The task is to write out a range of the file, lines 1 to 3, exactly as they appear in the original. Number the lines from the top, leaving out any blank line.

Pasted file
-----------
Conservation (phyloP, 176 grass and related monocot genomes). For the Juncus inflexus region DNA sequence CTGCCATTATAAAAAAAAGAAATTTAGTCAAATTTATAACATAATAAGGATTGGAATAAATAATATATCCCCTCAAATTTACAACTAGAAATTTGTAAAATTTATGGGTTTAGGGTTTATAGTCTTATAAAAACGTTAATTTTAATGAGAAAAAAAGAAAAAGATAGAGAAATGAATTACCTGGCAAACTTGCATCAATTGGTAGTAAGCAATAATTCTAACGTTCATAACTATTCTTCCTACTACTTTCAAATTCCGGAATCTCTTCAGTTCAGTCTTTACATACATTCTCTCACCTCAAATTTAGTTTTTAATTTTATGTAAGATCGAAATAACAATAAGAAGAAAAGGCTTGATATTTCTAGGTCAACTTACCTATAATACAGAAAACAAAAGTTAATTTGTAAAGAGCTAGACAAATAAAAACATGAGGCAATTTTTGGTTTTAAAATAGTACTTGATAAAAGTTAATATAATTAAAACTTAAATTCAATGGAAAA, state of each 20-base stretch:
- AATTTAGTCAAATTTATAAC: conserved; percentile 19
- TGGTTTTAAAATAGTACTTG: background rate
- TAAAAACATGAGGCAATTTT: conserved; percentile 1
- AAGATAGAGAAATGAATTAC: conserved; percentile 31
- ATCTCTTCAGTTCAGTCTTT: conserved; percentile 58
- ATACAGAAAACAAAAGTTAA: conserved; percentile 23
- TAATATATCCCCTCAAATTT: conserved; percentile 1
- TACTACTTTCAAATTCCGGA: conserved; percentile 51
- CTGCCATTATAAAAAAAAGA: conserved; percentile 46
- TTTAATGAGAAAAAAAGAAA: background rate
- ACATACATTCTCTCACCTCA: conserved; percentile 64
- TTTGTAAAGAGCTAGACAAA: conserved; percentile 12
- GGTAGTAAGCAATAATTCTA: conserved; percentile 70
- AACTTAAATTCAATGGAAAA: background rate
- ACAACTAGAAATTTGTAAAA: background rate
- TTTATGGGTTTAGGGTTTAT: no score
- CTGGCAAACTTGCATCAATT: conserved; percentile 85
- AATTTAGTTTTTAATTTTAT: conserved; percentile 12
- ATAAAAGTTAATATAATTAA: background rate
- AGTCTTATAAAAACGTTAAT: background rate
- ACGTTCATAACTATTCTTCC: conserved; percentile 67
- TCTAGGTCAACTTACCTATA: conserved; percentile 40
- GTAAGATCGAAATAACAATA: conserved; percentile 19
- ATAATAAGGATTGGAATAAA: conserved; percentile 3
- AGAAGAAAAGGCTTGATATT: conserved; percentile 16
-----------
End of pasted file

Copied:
Conservation (phyloP, 176 grass and related monocot genomes). For the Juncus inflexus region DNA sequence CTGCCATTATAAAAAAAAGAAATTTAGTCAAATTTATAACATAATAAGGATTGGAATAAATAATATATCCCCTCAAATTTACAACTAGAAATTTGTAAAATTTATGGGTTTAGGGTTTATAGTCTTATAAAAACGTTAATTTTAATGAGAAAAAAAGAAAAAGATAGAGAAATGAATTACCTGGCAAACTTGCATCAATTGGTAGTAAGCAATAATTCTAACGTTCATAACTATTCTTCCTACTACTTTCAAATTCCGGAATCTCTTCAGTTCAGTCTTTACATACATTCTCTCACCTCAAATTTAGTTTTTAATTTTATGTAAGATCGAAATAACAATAAGAAGAAAAGGCTTGATATTTCTAGGTCAACTTACCTATAATACAGAAAACAAAAGTTAATTTGTAAAGAGCTAGACAAATAAAAACATGAGGCAATTTTTGGTTTTAAAATAGTACTTGATAAAAGTTAATATAATTAAAACTTAAATTCAATGGAAAA, state of each 20-base stretch:
- AATTTAGTCAAATTTATAAC: conserved; percentile 19
- TGGTTTTAAAATAGTACTTG: background rate